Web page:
US Benghazi consulate attack: Sole suspect 'freed'
The only suspect to be held over the attack on the US embassy in the Libyan city of Benghazi has been released due to lack of evidence, his lawyer says.
Ali Harzi, who was being held by authorities in Tunisia, was conditionally released on Monday night, the lawyer said.
The attack on 11 September killed the US envoy to Libya, Christopher Stevens, and three other American officials.
The case has created political shockwaves in the US.'Systematic failures'
The lawyer, Anwar Oued-Ali, told the Associated Press news agency that his client must remain within the greater Tunis area in case the court recalled him.
US Benghazi report: Key findings
- There were "systematic failures at senior levels" within two bureaus of the state department, but no individual official ignored their duties
- Reliance on armed "but poorly skilled" local militiamen and contract guards was "misplaced"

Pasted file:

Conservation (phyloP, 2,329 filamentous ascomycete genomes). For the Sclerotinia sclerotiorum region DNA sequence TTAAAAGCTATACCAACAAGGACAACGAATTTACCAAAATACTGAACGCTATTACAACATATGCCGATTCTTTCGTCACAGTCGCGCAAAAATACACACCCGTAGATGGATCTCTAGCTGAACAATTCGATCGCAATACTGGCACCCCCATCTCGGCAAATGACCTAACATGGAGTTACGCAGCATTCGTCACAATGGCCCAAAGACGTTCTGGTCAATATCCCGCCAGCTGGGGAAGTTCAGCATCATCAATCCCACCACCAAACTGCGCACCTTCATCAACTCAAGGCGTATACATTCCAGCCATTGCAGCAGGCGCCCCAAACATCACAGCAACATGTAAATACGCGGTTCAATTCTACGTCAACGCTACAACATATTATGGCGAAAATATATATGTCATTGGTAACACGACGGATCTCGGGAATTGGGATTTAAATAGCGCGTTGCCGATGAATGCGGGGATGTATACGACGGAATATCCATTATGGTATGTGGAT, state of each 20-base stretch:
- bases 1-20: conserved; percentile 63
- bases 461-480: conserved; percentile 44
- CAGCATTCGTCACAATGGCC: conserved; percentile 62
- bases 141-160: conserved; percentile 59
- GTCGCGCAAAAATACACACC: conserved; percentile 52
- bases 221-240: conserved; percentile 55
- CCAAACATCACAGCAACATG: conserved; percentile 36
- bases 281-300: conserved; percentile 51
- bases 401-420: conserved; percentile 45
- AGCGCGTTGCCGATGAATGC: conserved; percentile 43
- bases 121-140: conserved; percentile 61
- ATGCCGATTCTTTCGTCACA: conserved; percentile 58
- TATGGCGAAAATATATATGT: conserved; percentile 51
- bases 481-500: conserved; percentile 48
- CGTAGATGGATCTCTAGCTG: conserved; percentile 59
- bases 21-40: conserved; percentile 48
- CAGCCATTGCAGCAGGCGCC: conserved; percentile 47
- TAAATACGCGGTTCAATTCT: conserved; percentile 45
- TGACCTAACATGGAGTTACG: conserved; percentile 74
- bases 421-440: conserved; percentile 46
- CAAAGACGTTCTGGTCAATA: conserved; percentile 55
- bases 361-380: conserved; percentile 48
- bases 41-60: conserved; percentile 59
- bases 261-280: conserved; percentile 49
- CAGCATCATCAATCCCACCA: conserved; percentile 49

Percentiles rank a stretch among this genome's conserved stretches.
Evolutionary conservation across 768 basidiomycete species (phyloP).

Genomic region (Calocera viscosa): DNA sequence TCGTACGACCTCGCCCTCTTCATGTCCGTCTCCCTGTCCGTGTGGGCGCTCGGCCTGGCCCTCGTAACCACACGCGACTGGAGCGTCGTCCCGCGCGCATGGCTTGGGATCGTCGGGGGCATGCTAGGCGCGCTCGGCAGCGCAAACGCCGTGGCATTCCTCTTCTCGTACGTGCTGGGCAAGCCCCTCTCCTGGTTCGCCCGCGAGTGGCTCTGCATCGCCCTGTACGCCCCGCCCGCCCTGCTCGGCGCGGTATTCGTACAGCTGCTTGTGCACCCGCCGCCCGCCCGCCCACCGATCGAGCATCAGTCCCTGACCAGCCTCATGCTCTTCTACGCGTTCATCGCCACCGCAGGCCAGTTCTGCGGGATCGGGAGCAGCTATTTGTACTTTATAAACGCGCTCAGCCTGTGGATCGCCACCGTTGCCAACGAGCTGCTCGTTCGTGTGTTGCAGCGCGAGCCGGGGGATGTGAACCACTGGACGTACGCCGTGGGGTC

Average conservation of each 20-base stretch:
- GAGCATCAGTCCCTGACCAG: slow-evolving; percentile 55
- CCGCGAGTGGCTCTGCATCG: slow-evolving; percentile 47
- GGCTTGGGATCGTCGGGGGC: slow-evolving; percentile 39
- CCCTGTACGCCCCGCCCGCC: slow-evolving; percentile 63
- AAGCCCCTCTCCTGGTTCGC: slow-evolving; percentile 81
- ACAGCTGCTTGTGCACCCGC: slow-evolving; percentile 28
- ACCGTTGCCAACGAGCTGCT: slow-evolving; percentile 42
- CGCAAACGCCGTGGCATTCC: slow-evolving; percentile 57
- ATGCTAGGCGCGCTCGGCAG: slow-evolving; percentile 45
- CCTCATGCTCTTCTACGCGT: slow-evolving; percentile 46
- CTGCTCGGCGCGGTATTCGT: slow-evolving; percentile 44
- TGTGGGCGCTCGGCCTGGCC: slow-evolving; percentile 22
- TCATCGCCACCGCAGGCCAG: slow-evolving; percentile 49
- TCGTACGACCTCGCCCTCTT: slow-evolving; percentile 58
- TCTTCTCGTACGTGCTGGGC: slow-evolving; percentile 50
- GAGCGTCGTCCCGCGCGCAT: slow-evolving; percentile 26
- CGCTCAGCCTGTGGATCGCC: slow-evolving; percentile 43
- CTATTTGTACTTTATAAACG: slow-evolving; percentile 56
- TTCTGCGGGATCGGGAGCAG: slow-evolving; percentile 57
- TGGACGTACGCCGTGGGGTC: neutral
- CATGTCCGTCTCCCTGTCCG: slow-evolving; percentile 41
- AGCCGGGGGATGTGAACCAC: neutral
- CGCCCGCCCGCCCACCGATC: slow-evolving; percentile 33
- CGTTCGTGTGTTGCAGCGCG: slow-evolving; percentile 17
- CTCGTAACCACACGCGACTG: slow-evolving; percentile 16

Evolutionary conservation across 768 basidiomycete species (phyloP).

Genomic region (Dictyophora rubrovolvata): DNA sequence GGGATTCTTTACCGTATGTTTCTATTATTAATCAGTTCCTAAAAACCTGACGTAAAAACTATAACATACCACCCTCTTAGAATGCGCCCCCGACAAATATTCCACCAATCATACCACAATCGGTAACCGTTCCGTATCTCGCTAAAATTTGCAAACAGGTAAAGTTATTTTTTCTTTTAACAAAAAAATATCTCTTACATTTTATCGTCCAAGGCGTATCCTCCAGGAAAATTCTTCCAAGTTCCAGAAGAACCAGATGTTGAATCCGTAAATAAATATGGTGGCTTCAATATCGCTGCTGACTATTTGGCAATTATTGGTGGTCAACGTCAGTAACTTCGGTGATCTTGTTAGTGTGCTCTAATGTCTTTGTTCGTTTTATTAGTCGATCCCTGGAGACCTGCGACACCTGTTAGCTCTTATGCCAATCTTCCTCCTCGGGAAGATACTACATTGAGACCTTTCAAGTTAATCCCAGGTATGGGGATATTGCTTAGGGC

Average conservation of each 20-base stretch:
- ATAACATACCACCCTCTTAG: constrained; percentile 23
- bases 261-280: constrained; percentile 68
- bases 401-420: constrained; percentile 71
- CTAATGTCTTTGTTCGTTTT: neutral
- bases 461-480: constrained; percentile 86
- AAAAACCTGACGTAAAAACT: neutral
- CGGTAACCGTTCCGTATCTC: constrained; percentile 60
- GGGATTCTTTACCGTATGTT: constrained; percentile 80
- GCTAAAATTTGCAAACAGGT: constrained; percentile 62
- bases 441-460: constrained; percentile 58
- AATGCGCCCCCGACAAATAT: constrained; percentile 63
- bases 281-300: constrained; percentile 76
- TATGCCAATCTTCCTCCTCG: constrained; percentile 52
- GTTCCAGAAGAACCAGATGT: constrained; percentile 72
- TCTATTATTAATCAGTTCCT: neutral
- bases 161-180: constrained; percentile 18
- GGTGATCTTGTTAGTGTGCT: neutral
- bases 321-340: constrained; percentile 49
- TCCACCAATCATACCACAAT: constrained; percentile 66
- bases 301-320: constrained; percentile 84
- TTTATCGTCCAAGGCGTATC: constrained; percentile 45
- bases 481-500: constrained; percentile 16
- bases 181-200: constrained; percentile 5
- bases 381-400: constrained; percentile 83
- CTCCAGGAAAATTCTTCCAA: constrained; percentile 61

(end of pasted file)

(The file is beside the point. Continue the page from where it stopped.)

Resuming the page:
- US personnel had "performed with courage and readiness to risk their lives to protect their colleagues in a near-impossible situation"
- There was "no immediate, specific" intelligence about the 11 September attack or threats to the consulate
- The Libyan government's response to the attack was "profoundly lacking"
Mr Oued-Ali denies there is any evidence linking Mr Harzi to the attack.
Mr Harzi, a 26-year-old native Tunisian, was arrested in Turkey in October and repatriated. He was questioned by FBI agents last month.
A US report into the Benghazi killings found "systematic failures at senior levels".
Mr Stevens died of smoke inhalation when he was trapped alone in the burning building after armed men had stormed the compound.
Days after the attack, the US ambassador to the UN, Susan Rice, said the attack seemed to have developed out of protests over an anti-Islamic film.
But later intelligence reports suggested it was a planned attack by Islamist gunmen.
Ms Rice was forced to pull out of the race to be the next secretary of state after being subjected to widespread criticism.
The US report led to the resignation of diplomatic security chief Eric Boswell, while three other unnamed officials were put on administrative leave.